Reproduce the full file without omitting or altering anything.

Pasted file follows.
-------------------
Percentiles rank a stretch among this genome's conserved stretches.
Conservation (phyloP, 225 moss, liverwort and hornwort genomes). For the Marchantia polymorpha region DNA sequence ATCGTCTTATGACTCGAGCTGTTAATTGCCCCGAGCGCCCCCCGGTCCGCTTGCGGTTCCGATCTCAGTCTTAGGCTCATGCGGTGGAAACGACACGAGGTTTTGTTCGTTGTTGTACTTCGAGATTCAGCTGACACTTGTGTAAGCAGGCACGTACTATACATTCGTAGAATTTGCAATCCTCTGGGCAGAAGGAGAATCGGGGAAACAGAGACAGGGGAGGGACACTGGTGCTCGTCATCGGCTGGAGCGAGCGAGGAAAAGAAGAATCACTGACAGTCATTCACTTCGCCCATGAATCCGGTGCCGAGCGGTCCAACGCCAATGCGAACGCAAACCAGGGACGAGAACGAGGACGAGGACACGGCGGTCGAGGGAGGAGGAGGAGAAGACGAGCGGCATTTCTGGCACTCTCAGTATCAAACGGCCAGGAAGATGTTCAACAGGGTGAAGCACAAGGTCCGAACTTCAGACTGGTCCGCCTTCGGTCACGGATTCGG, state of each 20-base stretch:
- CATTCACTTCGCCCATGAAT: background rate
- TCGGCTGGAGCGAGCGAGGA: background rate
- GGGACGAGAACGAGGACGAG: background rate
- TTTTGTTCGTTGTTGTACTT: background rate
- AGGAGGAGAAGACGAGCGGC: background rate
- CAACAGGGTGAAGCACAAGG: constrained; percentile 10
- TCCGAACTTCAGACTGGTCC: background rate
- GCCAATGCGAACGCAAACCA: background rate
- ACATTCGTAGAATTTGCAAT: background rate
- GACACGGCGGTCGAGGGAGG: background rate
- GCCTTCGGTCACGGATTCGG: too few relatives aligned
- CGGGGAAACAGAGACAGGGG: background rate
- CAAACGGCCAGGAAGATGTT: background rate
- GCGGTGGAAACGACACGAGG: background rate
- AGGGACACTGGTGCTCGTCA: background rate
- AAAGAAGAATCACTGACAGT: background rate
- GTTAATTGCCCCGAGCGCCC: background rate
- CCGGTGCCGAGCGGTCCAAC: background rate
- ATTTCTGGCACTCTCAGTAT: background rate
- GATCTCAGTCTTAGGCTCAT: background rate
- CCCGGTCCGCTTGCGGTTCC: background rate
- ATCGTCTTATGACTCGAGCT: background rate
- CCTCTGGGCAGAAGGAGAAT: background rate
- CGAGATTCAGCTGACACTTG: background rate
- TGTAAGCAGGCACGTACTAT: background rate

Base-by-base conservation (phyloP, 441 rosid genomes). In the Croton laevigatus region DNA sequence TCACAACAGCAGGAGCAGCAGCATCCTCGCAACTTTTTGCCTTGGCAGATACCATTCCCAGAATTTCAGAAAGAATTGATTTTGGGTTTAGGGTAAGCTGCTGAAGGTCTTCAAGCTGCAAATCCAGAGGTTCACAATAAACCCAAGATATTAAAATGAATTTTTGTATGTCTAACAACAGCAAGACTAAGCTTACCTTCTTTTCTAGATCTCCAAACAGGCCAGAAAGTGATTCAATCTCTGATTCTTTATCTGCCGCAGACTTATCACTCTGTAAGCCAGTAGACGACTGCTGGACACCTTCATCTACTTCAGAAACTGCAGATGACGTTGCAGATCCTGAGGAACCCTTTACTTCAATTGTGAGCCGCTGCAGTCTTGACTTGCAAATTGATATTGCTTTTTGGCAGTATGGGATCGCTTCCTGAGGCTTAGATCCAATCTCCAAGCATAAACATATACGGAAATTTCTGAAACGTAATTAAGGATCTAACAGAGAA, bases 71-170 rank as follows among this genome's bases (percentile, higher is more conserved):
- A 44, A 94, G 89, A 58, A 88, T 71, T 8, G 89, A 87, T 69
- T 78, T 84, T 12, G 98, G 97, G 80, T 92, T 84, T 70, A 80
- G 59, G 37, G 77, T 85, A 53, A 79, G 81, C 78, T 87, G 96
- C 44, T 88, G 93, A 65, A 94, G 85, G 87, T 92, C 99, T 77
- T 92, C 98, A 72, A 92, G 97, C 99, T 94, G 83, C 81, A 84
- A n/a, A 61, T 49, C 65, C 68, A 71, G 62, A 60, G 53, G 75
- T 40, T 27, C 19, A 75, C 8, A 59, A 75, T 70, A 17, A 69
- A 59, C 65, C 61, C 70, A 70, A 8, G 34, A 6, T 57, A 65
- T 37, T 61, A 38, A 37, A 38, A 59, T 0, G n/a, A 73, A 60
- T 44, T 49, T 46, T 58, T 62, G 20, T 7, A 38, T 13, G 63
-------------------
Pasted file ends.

Percentiles rank a stretch among this genome's conserved stretches.
Conservation (phyloP, 225 moss, liverwort and hornwort genomes). For the Marchantia polymorpha region DNA sequence ATCGTCTTATGACTCGAGCTGTTAATTGCCCCGAGCGCCCCCCGGTCCGCTTGCGGTTCCGATCTCAGTCTTAGGCTCATGCGGTGGAAACGACACGAGGTTTTGTTCGTTGTTGTACTTCGAGATTCAGCTGACACTTGTGTAAGCAGGCACGTACTATACATTCGTAGAATTTGCAATCCTCTGGGCAGAAGGAGAATCGGGGAAACAGAGACAGGGGAGGGACACTGGTGCTCGTCATCGGCTGGAGCGAGCGAGGAAAAGAAGAATCACTGACAGTCATTCACTTCGCCCATGAATCCGGTGCCGAGCGGTCCAACGCCAATGCGAACGCAAACCAGGGACGAGAACGAGGACGAGGACACGGCGGTCGAGGGAGGAGGAGGAGAAGACGAGCGGCATTTCTGGCACTCTCAGTATCAAACGGCCAGGAAGATGTTCAACAGGGTGAAGCACAAGGTCCGAACTTCAGACTGGTCCGCCTTCGGTCACGGATTCGG, state of each 20-base stretch:
- CATTCACTTCGCCCATGAAT: background rate
- TCGGCTGGAGCGAGCGAGGA: background rate
- GGGACGAGAACGAGGACGAG: background rate
- TTTTGTTCGTTGTTGTACTT: background rate
- AGGAGGAGAAGACGAGCGGC: background rate
- CAACAGGGTGAAGCACAAGG: constrained; percentile 10
- TCCGAACTTCAGACTGGTCC: background rate
- GCCAATGCGAACGCAAACCA: background rate
- ACATTCGTAGAATTTGCAAT: background rate
- GACACGGCGGTCGAGGGAGG: background rate
- GCCTTCGGTCACGGATTCGG: too few relatives aligned
- CGGGGAAACAGAGACAGGGG: background rate
- CAAACGGCCAGGAAGATGTT: background rate
- GCGGTGGAAACGACACGAGG: background rate
- AGGGACACTGGTGCTCGTCA: background rate
- AAAGAAGAATCACTGACAGT: background rate
- GTTAATTGCCCCGAGCGCCC: background rate
- CCGGTGCCGAGCGGTCCAAC: background rate
- ATTTCTGGCACTCTCAGTAT: background rate
- GATCTCAGTCTTAGGCTCAT: background rate
- CCCGGTCCGCTTGCGGTTCC: background rate
- ATCGTCTTATGACTCGAGCT: background rate
- CCTCTGGGCAGAAGGAGAAT: background rate
- CGAGATTCAGCTGACACTTG: background rate
- TGTAAGCAGGCACGTACTAT: background rate

Base-by-base conservation (phyloP, 441 rosid genomes). In the Croton laevigatus region DNA sequence TCACAACAGCAGGAGCAGCAGCATCCTCGCAACTTTTTGCCTTGGCAGATACCATTCCCAGAATTTCAGAAAGAATTGATTTTGGGTTTAGGGTAAGCTGCTGAAGGTCTTCAAGCTGCAAATCCAGAGGTTCACAATAAACCCAAGATATTAAAATGAATTTTTGTATGTCTAACAACAGCAAGACTAAGCTTACCTTCTTTTCTAGATCTCCAAACAGGCCAGAAAGTGATTCAATCTCTGATTCTTTATCTGCCGCAGACTTATCACTCTGTAAGCCAGTAGACGACTGCTGGACACCTTCATCTACTTCAGAAACTGCAGATGACGTTGCAGATCCTGAGGAACCCTTTACTTCAATTGTGAGCCGCTGCAGTCTTGACTTGCAAATTGATATTGCTTTTTGGCAGTATGGGATCGCTTCCTGAGGCTTAGATCCAATCTCCAAGCATAAACATATACGGAAATTTCTGAAACGTAATTAAGGATCTAACAGAGAA, bases 71-170 rank as follows among this genome's bases (percentile, higher is more conserved):
- A 44, A 94, G 89, A 58, A 88, T 71, T 8, G 89, A 87, T 69
- T 78, T 84, T 12, G 98, G 97, G 80, T 92, T 84, T 70, A 80
- G 59, G 37, G 77, T 85, A 53, A 79, G 81, C 78, T 87, G 96
- C 44, T 88, G 93, A 65, A 94, G 85, G 87, T 92, C 99, T 77
- T 92, C 98, A 72, A 92, G 97, C 99, T 94, G 83, C 81, A 84
- A n/a, A 61, T 49, C 65, C 68, A 71, G 62, A 60, G 53, G 75
- T 40, T 27, C 19, A 75, C 8, A 59, A 75, T 70, A 17, A 69
- A 59, C 65, C 61, C 70, A 70, A 8, G 34, A 6, T 57, A 65
- T 37, T 61, A 38, A 37, A 38, A 59, T 0, G n/a, A 73, A 60
- T 44, T 49, T 46, T 58, T 62, G 20, T 7, A 38, T 13, G 63